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Take a look at the birthday cards ageism advocates say are mean and stereotypical

A national campaign presses card makers to reframe a common message.

A collection of birthday cards with "over-the-hill" themes.Suzanne Kreiter/Globe Staff

They’ve been a popular gag gift for as long as anyone can remember: crassly humorous birthday cards that brand their graying recipients as “over the hill” and welcome them to the “old farts club.”

But a backlash is brewing against these mocking perennials — with their advice to “roll with the paunches” and their images of stooped men and wrinkled women doddering toward the bathroom or the liquor cabinet. Critics say they’re mean-spirited and reinforce negative stereotypes of aging at a time when large numbers of Americans are living longer.

With the approach of Oct. 7, which activists have designated Ageism Awareness Day, a group called Changing the Narrative is challenging America’s card makers to reframe their message and design a new collection of cards that celebrate, rather than denigrate, aging.

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“Maybe birthday cards are a way we can educate more people about ageism,” said Janine Vanderburg, 69, director and chief catalyst of the nonprofit, who grew up in New Bedford and is now based in Colorado.

Invited to deliver a keynote speech to the Greeting Card Association last year, Vanderburg used the opportunity to call out toxic attitudes toward older people. Since then, Changing the Narrative has been marketing a line of about two dozen “anti-ageist” birthday cards designed by artists it commissioned. Their messages are more uplifting, if less catchy, than the purportedly funny cards: “Another year older, wiser, and more grateful,” and “You are not too old. It is not too late.”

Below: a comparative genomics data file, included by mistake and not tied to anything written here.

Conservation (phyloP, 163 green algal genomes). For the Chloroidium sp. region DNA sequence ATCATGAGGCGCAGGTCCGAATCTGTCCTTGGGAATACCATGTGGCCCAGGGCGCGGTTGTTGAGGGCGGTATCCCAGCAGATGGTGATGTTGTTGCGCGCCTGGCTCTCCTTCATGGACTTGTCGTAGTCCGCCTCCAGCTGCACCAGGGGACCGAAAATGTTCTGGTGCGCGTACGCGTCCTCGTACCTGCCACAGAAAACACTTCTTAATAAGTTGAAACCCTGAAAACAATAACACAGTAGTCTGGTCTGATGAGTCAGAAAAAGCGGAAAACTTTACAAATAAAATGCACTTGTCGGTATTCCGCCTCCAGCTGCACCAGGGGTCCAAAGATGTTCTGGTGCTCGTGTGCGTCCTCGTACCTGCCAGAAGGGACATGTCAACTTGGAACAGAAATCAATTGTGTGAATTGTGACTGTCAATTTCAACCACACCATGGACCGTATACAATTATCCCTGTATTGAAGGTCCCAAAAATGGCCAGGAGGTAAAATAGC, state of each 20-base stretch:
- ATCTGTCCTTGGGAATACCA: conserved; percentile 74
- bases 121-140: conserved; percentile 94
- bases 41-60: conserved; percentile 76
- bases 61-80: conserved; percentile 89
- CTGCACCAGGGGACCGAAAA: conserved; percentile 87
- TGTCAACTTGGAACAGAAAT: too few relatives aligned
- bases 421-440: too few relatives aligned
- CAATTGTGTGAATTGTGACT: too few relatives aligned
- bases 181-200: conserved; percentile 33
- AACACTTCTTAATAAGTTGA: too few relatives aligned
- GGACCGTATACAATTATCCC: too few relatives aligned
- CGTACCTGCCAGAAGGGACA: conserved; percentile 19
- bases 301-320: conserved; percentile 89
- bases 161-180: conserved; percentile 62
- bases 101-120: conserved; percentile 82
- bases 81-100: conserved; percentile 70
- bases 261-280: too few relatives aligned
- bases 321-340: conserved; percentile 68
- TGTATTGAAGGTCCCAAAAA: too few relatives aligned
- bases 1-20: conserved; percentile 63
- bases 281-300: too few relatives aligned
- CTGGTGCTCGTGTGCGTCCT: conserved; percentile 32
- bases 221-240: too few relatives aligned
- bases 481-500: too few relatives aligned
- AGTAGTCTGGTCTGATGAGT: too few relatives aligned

But those upbeat offerings are just a pilot project, Vanderburg said. She’s now urging commercial card makers to follow her group’s lead.

“Our goal at Changing the Narrative is not to become greeting card producers,” she said. “It’s to encourage manufacturers and the people in the business to create more age-friendly cards, and to encourage those of us who are older to think about what are we saying to each other, and to ourselves, when we send those really awful birthday cards.”

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Some card makers are taking heed, offering more cards with celebratory messages but not abandoning their caustic staples with disparaging images and “it’s all downhill from here” themes.

Vanderburg’s keynote “gave a lot of people something to think about,” said Nora Weiser, executive director of the Greeting Card Association, a trade group representing nearly 200 companies. She lamented that, in an era of heightened sensitivity to racism, sexism, and other forms of bias, too many think “ageism is the last acceptable ‘ism’ out there.”

The pushback is drawing support in Massachusetts, where even groups that provide services to older folks have been rethinking their messages in recent years. As one sign of that, the City of Boston changed the name of its Commission on Affairs of the Elderly to the Age Strong Commission in 2019 and launched a multimedia campaign against ageism.

“Aging still has negative connotations, and you see that in these [birthday] cards,” said Age Strong commissioner Emily Shea. “But we’re all aging, and we should think more positively about that.”

And while the birthday cards pick on all older folks, many say they’re particularly insulting to older women, who are often depicted as frumpy or boozy.

“I can’t stand them,” said Barbara Anthony, senior fellow and health care consultant at the Pioneer Institute, a Boston think tank. “I would never give them to a friend or relative. I have no sense of humor about ageism, the same way I have no sense of humor about racism.”